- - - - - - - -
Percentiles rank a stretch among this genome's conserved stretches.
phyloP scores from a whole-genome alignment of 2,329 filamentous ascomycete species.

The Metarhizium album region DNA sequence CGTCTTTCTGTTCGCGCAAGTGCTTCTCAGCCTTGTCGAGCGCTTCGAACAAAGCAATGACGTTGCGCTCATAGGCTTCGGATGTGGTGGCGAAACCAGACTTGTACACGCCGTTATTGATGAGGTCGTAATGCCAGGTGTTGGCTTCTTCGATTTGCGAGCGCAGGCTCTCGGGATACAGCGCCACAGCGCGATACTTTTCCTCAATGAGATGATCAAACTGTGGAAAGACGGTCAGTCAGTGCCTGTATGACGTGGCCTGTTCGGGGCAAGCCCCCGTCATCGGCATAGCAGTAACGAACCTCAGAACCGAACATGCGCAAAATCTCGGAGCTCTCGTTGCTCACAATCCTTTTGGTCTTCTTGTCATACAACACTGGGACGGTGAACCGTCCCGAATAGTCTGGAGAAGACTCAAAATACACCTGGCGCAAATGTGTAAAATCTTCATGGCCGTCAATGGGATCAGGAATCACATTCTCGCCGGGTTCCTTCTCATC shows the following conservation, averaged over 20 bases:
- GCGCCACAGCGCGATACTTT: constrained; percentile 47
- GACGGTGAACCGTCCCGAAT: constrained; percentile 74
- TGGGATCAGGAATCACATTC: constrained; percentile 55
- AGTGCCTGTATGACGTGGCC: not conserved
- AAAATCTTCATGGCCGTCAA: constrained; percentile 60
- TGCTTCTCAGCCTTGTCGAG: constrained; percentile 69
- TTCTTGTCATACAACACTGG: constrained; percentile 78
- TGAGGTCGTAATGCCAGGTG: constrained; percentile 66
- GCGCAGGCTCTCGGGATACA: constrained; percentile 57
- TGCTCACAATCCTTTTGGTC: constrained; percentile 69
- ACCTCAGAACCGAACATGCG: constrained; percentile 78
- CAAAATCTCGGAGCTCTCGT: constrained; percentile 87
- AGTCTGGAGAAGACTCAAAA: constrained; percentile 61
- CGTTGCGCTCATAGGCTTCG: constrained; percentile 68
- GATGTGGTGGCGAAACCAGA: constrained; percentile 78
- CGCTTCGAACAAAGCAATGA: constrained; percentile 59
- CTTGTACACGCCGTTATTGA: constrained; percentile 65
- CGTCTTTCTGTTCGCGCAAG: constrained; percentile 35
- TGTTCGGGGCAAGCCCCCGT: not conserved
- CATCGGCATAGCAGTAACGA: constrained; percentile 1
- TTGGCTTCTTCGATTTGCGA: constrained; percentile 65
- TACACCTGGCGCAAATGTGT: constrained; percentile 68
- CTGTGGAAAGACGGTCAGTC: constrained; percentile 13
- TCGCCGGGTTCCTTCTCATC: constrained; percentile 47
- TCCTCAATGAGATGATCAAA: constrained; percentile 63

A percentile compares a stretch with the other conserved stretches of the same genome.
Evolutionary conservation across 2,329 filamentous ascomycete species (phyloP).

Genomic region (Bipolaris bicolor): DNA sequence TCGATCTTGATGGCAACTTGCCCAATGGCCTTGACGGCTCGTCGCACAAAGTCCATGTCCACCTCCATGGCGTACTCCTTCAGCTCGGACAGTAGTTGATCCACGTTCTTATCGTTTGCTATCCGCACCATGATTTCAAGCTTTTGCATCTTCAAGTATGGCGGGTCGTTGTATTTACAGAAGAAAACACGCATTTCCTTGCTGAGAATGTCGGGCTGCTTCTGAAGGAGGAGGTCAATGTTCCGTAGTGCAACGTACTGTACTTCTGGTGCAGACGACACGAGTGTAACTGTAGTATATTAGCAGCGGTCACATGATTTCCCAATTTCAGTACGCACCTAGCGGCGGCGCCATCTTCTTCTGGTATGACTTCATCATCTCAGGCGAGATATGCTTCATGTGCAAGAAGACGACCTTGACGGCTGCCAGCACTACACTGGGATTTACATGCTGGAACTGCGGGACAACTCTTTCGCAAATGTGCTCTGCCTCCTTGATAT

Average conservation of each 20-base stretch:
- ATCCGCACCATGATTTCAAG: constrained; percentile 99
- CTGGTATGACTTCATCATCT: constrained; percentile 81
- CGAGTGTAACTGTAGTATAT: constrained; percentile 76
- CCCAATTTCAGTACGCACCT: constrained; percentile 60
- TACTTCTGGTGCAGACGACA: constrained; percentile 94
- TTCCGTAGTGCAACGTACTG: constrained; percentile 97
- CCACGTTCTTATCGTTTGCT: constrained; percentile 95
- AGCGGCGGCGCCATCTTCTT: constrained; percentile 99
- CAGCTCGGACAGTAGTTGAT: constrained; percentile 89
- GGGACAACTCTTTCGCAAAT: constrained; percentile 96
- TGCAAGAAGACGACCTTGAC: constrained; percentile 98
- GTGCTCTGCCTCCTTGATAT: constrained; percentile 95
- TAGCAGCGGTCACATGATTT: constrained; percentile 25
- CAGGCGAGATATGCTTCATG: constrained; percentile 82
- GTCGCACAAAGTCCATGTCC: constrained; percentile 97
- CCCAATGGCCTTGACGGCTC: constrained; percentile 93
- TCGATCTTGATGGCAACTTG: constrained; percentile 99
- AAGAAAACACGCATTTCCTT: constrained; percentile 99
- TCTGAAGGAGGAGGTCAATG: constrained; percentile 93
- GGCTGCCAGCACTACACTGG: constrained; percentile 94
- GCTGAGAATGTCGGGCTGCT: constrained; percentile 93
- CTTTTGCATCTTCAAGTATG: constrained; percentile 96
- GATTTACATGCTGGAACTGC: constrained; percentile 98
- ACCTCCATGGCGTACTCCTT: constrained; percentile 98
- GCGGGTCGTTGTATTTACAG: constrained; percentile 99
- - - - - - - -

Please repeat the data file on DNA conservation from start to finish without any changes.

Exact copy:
Percentiles rank a stretch among this genome's conserved stretches.
phyloP scores from a whole-genome alignment of 2,329 filamentous ascomycete species.

The Metarhizium album region DNA sequence CGTCTTTCTGTTCGCGCAAGTGCTTCTCAGCCTTGTCGAGCGCTTCGAACAAAGCAATGACGTTGCGCTCATAGGCTTCGGATGTGGTGGCGAAACCAGACTTGTACACGCCGTTATTGATGAGGTCGTAATGCCAGGTGTTGGCTTCTTCGATTTGCGAGCGCAGGCTCTCGGGATACAGCGCCACAGCGCGATACTTTTCCTCAATGAGATGATCAAACTGTGGAAAGACGGTCAGTCAGTGCCTGTATGACGTGGCCTGTTCGGGGCAAGCCCCCGTCATCGGCATAGCAGTAACGAACCTCAGAACCGAACATGCGCAAAATCTCGGAGCTCTCGTTGCTCACAATCCTTTTGGTCTTCTTGTCATACAACACTGGGACGGTGAACCGTCCCGAATAGTCTGGAGAAGACTCAAAATACACCTGGCGCAAATGTGTAAAATCTTCATGGCCGTCAATGGGATCAGGAATCACATTCTCGCCGGGTTCCTTCTCATC shows the following conservation, averaged over 20 bases:
- GCGCCACAGCGCGATACTTT: constrained; percentile 47
- GACGGTGAACCGTCCCGAAT: constrained; percentile 74
- TGGGATCAGGAATCACATTC: constrained; percentile 55
- AGTGCCTGTATGACGTGGCC: not conserved
- AAAATCTTCATGGCCGTCAA: constrained; percentile 60
- TGCTTCTCAGCCTTGTCGAG: constrained; percentile 69
- TTCTTGTCATACAACACTGG: constrained; percentile 78
- TGAGGTCGTAATGCCAGGTG: constrained; percentile 66
- GCGCAGGCTCTCGGGATACA: constrained; percentile 57
- TGCTCACAATCCTTTTGGTC: constrained; percentile 69
- ACCTCAGAACCGAACATGCG: constrained; percentile 78
- CAAAATCTCGGAGCTCTCGT: constrained; percentile 87
- AGTCTGGAGAAGACTCAAAA: constrained; percentile 61
- CGTTGCGCTCATAGGCTTCG: constrained; percentile 68
- GATGTGGTGGCGAAACCAGA: constrained; percentile 78
- CGCTTCGAACAAAGCAATGA: constrained; percentile 59
- CTTGTACACGCCGTTATTGA: constrained; percentile 65
- CGTCTTTCTGTTCGCGCAAG: constrained; percentile 35
- TGTTCGGGGCAAGCCCCCGT: not conserved
- CATCGGCATAGCAGTAACGA: constrained; percentile 1
- TTGGCTTCTTCGATTTGCGA: constrained; percentile 65
- TACACCTGGCGCAAATGTGT: constrained; percentile 68
- CTGTGGAAAGACGGTCAGTC: constrained; percentile 13
- TCGCCGGGTTCCTTCTCATC: constrained; percentile 47
- TCCTCAATGAGATGATCAAA: constrained; percentile 63

A percentile compares a stretch with the other conserved stretches of the same genome.
Evolutionary conservation across 2,329 filamentous ascomycete species (phyloP).

Genomic region (Bipolaris bicolor): DNA sequence TCGATCTTGATGGCAACTTGCCCAATGGCCTTGACGGCTCGTCGCACAAAGTCCATGTCCACCTCCATGGCGTACTCCTTCAGCTCGGACAGTAGTTGATCCACGTTCTTATCGTTTGCTATCCGCACCATGATTTCAAGCTTTTGCATCTTCAAGTATGGCGGGTCGTTGTATTTACAGAAGAAAACACGCATTTCCTTGCTGAGAATGTCGGGCTGCTTCTGAAGGAGGAGGTCAATGTTCCGTAGTGCAACGTACTGTACTTCTGGTGCAGACGACACGAGTGTAACTGTAGTATATTAGCAGCGGTCACATGATTTCCCAATTTCAGTACGCACCTAGCGGCGGCGCCATCTTCTTCTGGTATGACTTCATCATCTCAGGCGAGATATGCTTCATGTGCAAGAAGACGACCTTGACGGCTGCCAGCACTACACTGGGATTTACATGCTGGAACTGCGGGACAACTCTTTCGCAAATGTGCTCTGCCTCCTTGATAT

Average conservation of each 20-base stretch:
- ATCCGCACCATGATTTCAAG: constrained; percentile 99
- CTGGTATGACTTCATCATCT: constrained; percentile 81
- CGAGTGTAACTGTAGTATAT: constrained; percentile 76
- CCCAATTTCAGTACGCACCT: constrained; percentile 60
- TACTTCTGGTGCAGACGACA: constrained; percentile 94
- TTCCGTAGTGCAACGTACTG: constrained; percentile 97
- CCACGTTCTTATCGTTTGCT: constrained; percentile 95
- AGCGGCGGCGCCATCTTCTT: constrained; percentile 99
- CAGCTCGGACAGTAGTTGAT: constrained; percentile 89
- GGGACAACTCTTTCGCAAAT: constrained; percentile 96
- TGCAAGAAGACGACCTTGAC: constrained; percentile 98
- GTGCTCTGCCTCCTTGATAT: constrained; percentile 95
- TAGCAGCGGTCACATGATTT: constrained; percentile 25
- CAGGCGAGATATGCTTCATG: constrained; percentile 82
- GTCGCACAAAGTCCATGTCC: constrained; percentile 97
- CCCAATGGCCTTGACGGCTC: constrained; percentile 93
- TCGATCTTGATGGCAACTTG: constrained; percentile 99
- AAGAAAACACGCATTTCCTT: constrained; percentile 99
- TCTGAAGGAGGAGGTCAATG: constrained; percentile 93
- GGCTGCCAGCACTACACTGG: constrained; percentile 94
- GCTGAGAATGTCGGGCTGCT: constrained; percentile 93
- CTTTTGCATCTTCAAGTATG: constrained; percentile 96
- GATTTACATGCTGGAACTGC: constrained; percentile 98
- ACCTCCATGGCGTACTCCTT: constrained; percentile 98
- GCGGGTCGTTGTATTTACAG: constrained; percentile 99